Losing made me suicidal but now I look back on my career with pride

British boxing icon Ricky Hatton tells City A.M.’s Josh Richards how he’s overcome his demons

DEFEAT to five-weight world champion Floyd Mayweather drove British boxer Ricky Hatton to drink, depression and later suicide attempts.

But, having recently watched a re-run of the titanic clash from 2007, Hatton says he can look back on that night at the MGM Grand in Las Vegas with no regrets.

With both fighters undefeated and Hatton, then 29 years-old, ready to test himself against the best, tens of thousands of supporters followed “The Hitman” across the Atlantic in eager anticipation.

The pair stood toe-to-toe amid an electric atmosphere until referee Joe Cortez stopped the fight in round 10 after Hatton was floored by a powerful left-hook. It was the first defeat of the Mancunian fighter’s career.

He apologised to the British fans post-match and then turned to alcohol as he struggled to cope with the feeling he had let everyone down. But, six years on, Hatton feels he can finally look back on that night fondly.

“I don’t tend to watch my old fights, I haven’t done for ages, though funnily enough I watched the Mayweather one about seven weeks ago,” said Hatton, whose autobiography War and Peace: My Story was released last week.

“And when you see his fight with [Miguel] Cotto and his fight with [Saul] Alvarez it makes me feel quite proud of how well I actually did.

“It had been that long since I saw it that I forgot how well I actually did. I had him on the rack at the midway stage, but being the fella he is he took over, but I was proud of it.”

Two years and two fights later Hatton returned to the MGM and was unceremoniously beaten by another of boxing’s finest, Manny Pacquiao, in just two rounds.

Again depression set in and this time he turned to drugs. Hatton insists, however, he does not regret any of his fights but, having hung up his gloves 11 months ago following defeat in his first bout for three years against Vyacheslav Senchenko, still misses the ring.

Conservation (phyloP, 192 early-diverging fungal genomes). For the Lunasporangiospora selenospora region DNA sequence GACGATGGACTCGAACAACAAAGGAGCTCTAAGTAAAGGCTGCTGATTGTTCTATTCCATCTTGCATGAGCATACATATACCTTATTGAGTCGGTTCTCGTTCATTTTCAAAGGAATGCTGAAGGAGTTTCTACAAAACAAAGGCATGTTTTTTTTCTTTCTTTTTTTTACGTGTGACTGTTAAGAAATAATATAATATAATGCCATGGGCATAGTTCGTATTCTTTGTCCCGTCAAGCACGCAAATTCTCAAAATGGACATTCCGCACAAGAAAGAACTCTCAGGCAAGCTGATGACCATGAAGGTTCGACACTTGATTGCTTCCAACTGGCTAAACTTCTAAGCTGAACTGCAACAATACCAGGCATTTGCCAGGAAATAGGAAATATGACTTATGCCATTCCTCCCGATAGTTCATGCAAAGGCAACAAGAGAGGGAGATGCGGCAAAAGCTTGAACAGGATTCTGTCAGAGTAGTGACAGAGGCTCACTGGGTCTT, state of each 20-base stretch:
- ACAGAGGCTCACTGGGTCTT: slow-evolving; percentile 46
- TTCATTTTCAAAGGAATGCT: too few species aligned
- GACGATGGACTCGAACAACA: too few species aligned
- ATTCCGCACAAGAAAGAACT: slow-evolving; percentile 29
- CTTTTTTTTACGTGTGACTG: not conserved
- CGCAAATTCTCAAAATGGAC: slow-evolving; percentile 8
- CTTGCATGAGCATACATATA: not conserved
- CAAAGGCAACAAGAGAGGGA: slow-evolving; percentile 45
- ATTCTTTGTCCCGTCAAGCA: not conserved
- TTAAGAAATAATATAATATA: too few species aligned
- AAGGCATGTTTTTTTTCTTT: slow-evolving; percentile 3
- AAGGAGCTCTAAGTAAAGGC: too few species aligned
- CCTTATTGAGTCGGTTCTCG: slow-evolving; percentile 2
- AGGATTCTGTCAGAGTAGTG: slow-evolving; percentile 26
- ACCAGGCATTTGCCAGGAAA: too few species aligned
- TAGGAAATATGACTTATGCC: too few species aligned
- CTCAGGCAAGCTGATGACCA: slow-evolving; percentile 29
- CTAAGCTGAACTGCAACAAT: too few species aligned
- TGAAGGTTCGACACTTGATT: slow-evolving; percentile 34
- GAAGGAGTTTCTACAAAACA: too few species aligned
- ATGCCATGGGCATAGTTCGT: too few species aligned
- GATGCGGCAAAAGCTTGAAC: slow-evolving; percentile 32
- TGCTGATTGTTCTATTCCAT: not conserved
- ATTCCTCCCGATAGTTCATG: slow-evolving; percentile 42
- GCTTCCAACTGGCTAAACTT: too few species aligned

“Anybody who laces the gloves on wants to try and become the best in the world and if you don’t then don’t bother, go and paint and decorate or fit carpets,” he added.

“I was disappointed because I wasn’t there just to be involved. They were fights I thought I could win. When I didn’t it was very hard for me to come to terms with.

“I miss fighting everyday but it’s not going to happen now, I’ve had my day. I made a comeback briefly to see if I still had it and showed that I didn’t, but that wasn’t such a bad thing because you need to be showed that you haven’t got it any more to retire happy, because fighters always think they’ve got one more in them. Now I know I haven’t I can go into retirement a lot happier.”

Mayweather’s next British challenger is likely to be Amir Khan though the fight, likely to take place early next year, is yet to be officially confirmed.

Khan, 26, has lost three of his 31 professional bouts and is unlikely to trouble the unbeaten American.

Yet Hatton believes Khan cannot turn down the chance to test himself against the best.

“Opportunities to fight the best pound-for-pound fighter in the world don’t come along too often,” said Hatton. “Amir has been beaten and been knocked out, people have said about his chin, but he keeps getting himself back up, back in shape and back winning.

“That’s what makes boxing so exceptional and nobody deserves a shot more than Amir.

“I don’t think anybody would tip him to beat Floyd Mayweather, but he’s probably the only person in boxing that can match Mayweather from the speed point of view, that’s for definite.”

Hatton now spends his days at his Academy in Hyde coaching promising professionals like European light- middleweight champion Sergey Rabchenko and bantamweight Ryan Burnett.

And his dream is to see one of his proteges enjoy the same glittering career he did.

“Boxing has given me such a wonderful life and my kids such a wonderful future,” said the 35-year-old. “If I can pass my knowledge on and give another fighter the same life that I’ve been fortunate to get through boxing that’s what it’s all about.”

Ricky Hatton will be signing copies of his new book War and Peace at Waterstones Canary Wharf tomorrow, between 12.30pm and 2.30pm.